Humble starts are a political staple

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By Jay Miller

SANTA FE — Log cabins are regaining popularity. It now is possible to buy kits to build your own log cabin — sort of like life-size Lincoln Logs.
What’s the attraction of log cabins? Part of it has to do with the image, some of it rubbing off from Abraham Lincoln. Log cabins carry an air of hard working self-sufficiency and part of it has to do with politicians wanting to demonstrate they came from humble beginnings.
Beginning in the middle 1800s, it became almost essential for presidential candidates to claim birth in a log cabin. According to National Park Service information, seven presidents claimed to have been born in log cabins. Add in vice presidents and losing candidates and you have an impressive number.
Evidently William Henry Harrison, our eighth president, was one of the first to make the log cabin claim.
It was only a partial truth. He did retire to a log cabin of his youth but he surrounded it with 16 rooms of more modern construction.
Harrison was the first Whig candidate to win election to the presidency. He did it with some very creative political advisers. Harrison had been a general 30 years earlier. He was on the winning side of an Indian battle fought near the Tippecanoe River.
Although Harrison’s troops won the battle, he was criticized for some bad decisions. But after 30 years, few remembered. So he was paired with John Tyler in the campaign slogan “Tippecanoe and Tyler too.”
They thoroughly trounced incumbent president Martin van Buren.
Much of the credit was given to the image of Harrison living in a log cabin, which created the impression of virtue, independent thinking and a humble beginning.
Harrison’s campaign also was the first to use slogans, songs and symbols. One fortuitous symbol it used to great advantage was an answer to the frequent Democrat complaint that Harrison was too old, at 67, to be president and that he was more suited to going back to his log cabin with a big jug of hard cider and living out his years.
Harrisonís campaign turned that around and promoted him as the hard cider candidate. Evidently hard cider, made from apple trees in back yards throughout the nation, was very popular in those days. It became another symbol of self-sufficiency.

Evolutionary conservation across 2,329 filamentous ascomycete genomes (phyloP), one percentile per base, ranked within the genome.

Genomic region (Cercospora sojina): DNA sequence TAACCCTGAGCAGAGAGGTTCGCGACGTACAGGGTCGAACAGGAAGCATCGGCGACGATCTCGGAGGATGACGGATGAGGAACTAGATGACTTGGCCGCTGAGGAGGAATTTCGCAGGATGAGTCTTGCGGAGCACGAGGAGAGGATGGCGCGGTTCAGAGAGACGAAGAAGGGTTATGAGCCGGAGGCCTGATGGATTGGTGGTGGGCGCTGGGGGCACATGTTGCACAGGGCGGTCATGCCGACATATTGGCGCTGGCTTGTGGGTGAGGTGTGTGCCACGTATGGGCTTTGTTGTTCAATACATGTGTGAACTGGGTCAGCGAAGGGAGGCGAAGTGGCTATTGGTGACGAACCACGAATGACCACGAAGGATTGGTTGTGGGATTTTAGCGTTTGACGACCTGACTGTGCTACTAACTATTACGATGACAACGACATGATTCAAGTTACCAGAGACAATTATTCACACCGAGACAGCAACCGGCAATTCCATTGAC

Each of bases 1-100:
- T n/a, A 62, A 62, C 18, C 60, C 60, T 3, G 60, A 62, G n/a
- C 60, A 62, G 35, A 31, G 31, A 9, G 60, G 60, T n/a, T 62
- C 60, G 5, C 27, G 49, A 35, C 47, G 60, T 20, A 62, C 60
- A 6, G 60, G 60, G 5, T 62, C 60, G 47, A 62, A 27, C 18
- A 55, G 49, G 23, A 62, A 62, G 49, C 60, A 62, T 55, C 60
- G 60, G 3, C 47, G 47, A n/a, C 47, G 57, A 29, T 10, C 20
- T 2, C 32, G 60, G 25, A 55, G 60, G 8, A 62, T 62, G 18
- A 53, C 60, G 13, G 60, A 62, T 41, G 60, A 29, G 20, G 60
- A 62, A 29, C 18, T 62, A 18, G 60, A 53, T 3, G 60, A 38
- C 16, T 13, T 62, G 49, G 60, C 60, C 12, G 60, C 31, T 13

Candidates have since used symbols to their advantage. Bruce King was the hard working, successful “Cowboy in the Roundhouse,” the title of his memoir. Presidential candidate Gary Johnson now advertises “America Needs a Handyman,” the opening line for his story of humble business beginnings.
And recently deceased former state Sen. Aubrey Dunn introduced himself to voters as the ol’ Apple Picker from High Rolls. Dunn ran unsuccessfully for governor in 1982. Do you suppose his problem was not making it into hard cider?
This attention to humble beginnings is occasioned by the over-the-top speeches about humble beginnings by Ann Romney and Michelle Obama at their respective conventions recently.
Both talked of living in tiny apartments and dinner on the ironing board. It brought a flood of memories to many of us watching.
But both the Romneys and Obamas knew their humble conditions were only temporary. They had every reason to expect a great future.
The first lady’s tale of her date’s car with a hole in the bottom of the door she could see through happened when both already had graduated from prestigious law schools.
Barack Obama must have been a community organizer at the time. He worked under the direction of the very best organizers, trained by the master, Saul Alinski. He would not have been allowed to drive a decent car while working with the truly poor.
The background Obama received in organizing during that period was vital to the development of a ground organization for his campaign that was superior to any previously developed.  
He’ll do it again this year and Mitt Romney will try to equal him.